A Holiday Gift for our Planet – Reducing our waste

By: Shubir Kapoor

The holiday season is upon us.  Especially in this year of COVID-19, many of us are reflecting more deeply on those less fortunate and how we can help.  While in this frame of mind, let’s also consider future generations who will be impacted by our actions today.  Let’s leave them a legacy showing we cared.  How we celebrate the holidays provide many opportunities to take actions to make our lives more sustainable – think of it as our gift to our children and their children. This is a great time to start new traditions and practices!

During the holiday season, household waste increases by more than 25 percent, and this extra trash — mostly food, shopping bags, packaging and wrapping paper — adds up to an additional 1 million tons a week that’s sent to landfills, according to the EPA.  This waste also results in increased carbon dioxide emissions encouraging climate change.

Reducing waste and carbon emissions is a necessity as we experience a staggering increase in the quantity of trash. The total generation of municipal solid waste (MSW) in 2018 was 4.9 pounds per person per day. Of that, only 32.1 percent of it was recycled or composted. (You can read more about the impact of greenhouse gas emissions by visiting https://yorktown100.org/blog)

But we can do something to slow these disconcerting numbers. This holiday season let’s try to apply the 4Rs for reducing our waste.

Reduce packaging material when shopping for and wrapping holiday gifts. The easiest way to cut back is to reduce the amount you bring home in the first place.  Look for retailers that offer package-free products, or which sell gift items that come wrapped in paper instead of plastic. When purchasing online, be sure to recycle boxes and packing materials.  Avoid buying novelty items that will quickly be disposed of.  As much as possible, order multiple items at the same time, so they’ll be shipped together.

When decorating, convert to LED lights, which use about 10% as much energy as incandescent bulbs and last much longer.  Use timers for control and avoid motorized or fan-driven decorations, as they use much more energy. It is a great time to consider converting to Community Solar or an energy provider (ESCO) that provides electricity from renewable sources so the electricity you use doesn’t add carbon to the atmosphere.  

Reducing food waste at holiday meals is also important. Prepare only as much as you will eat, and consider options other than beef (which has a high carbon footprint). When baking, make items simultaneously to minimize oven use and associated emissions. Each year 72 billion pounds of food goes to waste while 50 million people struggle with hunger. Love Food Hate Waste has tips on how to reduce your food waste. This holiday season, you can also plan to donate excess food. Check with your local food bank or use Feeding America’s food bank locator to find a nearby location which accepts food donations.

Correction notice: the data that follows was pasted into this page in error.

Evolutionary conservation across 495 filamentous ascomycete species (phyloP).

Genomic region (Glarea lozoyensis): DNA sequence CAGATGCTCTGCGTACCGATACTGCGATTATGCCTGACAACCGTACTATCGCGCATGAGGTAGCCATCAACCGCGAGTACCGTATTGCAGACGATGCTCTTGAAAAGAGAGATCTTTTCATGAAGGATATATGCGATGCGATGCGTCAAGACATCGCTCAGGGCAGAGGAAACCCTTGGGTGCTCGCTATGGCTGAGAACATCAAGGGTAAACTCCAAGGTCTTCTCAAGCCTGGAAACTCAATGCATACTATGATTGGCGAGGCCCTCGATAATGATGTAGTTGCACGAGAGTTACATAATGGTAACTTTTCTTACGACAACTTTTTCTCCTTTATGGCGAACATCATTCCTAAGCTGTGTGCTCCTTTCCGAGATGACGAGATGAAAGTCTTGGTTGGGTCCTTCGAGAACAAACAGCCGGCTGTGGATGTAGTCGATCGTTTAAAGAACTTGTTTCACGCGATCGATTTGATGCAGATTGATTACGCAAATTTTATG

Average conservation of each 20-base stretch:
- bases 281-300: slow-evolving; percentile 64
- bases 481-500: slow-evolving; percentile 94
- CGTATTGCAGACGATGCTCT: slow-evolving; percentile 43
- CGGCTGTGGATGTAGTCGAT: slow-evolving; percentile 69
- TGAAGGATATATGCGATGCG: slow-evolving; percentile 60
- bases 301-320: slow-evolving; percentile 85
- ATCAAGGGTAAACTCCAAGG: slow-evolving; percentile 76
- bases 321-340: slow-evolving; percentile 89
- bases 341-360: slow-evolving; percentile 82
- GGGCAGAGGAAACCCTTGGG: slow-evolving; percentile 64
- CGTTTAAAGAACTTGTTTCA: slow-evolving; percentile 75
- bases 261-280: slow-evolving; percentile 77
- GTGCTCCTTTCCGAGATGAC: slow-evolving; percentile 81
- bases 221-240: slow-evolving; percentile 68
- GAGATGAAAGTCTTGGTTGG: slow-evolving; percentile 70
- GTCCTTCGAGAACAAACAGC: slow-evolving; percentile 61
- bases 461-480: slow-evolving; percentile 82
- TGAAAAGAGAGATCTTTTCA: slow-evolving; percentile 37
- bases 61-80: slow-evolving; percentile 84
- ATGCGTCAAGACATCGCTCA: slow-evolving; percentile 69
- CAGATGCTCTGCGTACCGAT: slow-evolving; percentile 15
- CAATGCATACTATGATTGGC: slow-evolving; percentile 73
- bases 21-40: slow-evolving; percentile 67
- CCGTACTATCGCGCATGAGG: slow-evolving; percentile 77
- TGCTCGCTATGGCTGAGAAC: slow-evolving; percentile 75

Reuse material when possible. According to the recyclers handbook, annual waste from gift-wrap and shopping bags totals 4 million tons in the U.S., and half of the paper America consumes is used to wrap and decorate consumer products. Keep your wrapping paper and gift bags from this year to reuse next year.  (Note from Bob: `We have used the same gift boxes, bags, and bows in my family for over 20 years.  It really works quite well, and the reused wrappings add the memories of previous holiday joys.)  

Recycle whenever possible. Set up a system for composting, as this is a great opportunity to reduce the waste set out for curbside pickup. Wrap gifts in newspaper, old wrapping paper or gift bags, cloth, or brown paper.  

About 25-30 million Christmas trees are sold in the U.S. every year.  Consider these options:

  • Purchase a living potted tree, and plant it after the season.  It will absorb carbon dioxide for its lifetime.
  • Buy a real organically grown cut tree and leave it for your town to pick up and dispose of properly.  Yorktown chips trees for mulch. 
  • If you own an artificial tree, keep using it. It can last almost indefinitely. They are not recyclable and are made of plastic and metal that will last hundreds of years in a landfill.

Enter your zip code at Earth 911.com to learn where you can recycle electronics, cell phones, batteries and other household items 

Rethink the materials you use and those you throw away. Get crafty and make some presents yourself. It can be a good family activity and your recipient will appreciate the personalized effort. Remember that presents needn’t be material goods. Post-COVID-19, gifts like classes, museum memberships, charity donations and movie or concert tickets are great ways to show someone you care without adding to the landfills.  If you are purchasing appliances, look for the energy star label.  Use your phones and computing devices as long as possible.

And our fifth ‘R’Remember that you don’t have to strive for zero waste perfection. Every effort to reduce waste can be deeply satisfying. Not only will you reduce your personal trash volume, you will be contributing to the reduction of greenhouse gas emissions and doing your part to keep our precious planet clean and healthy.  What a great holiday gift!  

Yorktown100 is a 100% volunteer group of neighbors working to reduce our carbon footprint by 5% a year through various programs.   Contact us if you would like to learn more or would like to join. We welcome new members! Visit us at https://yorktown100.org/ and help make a difference.

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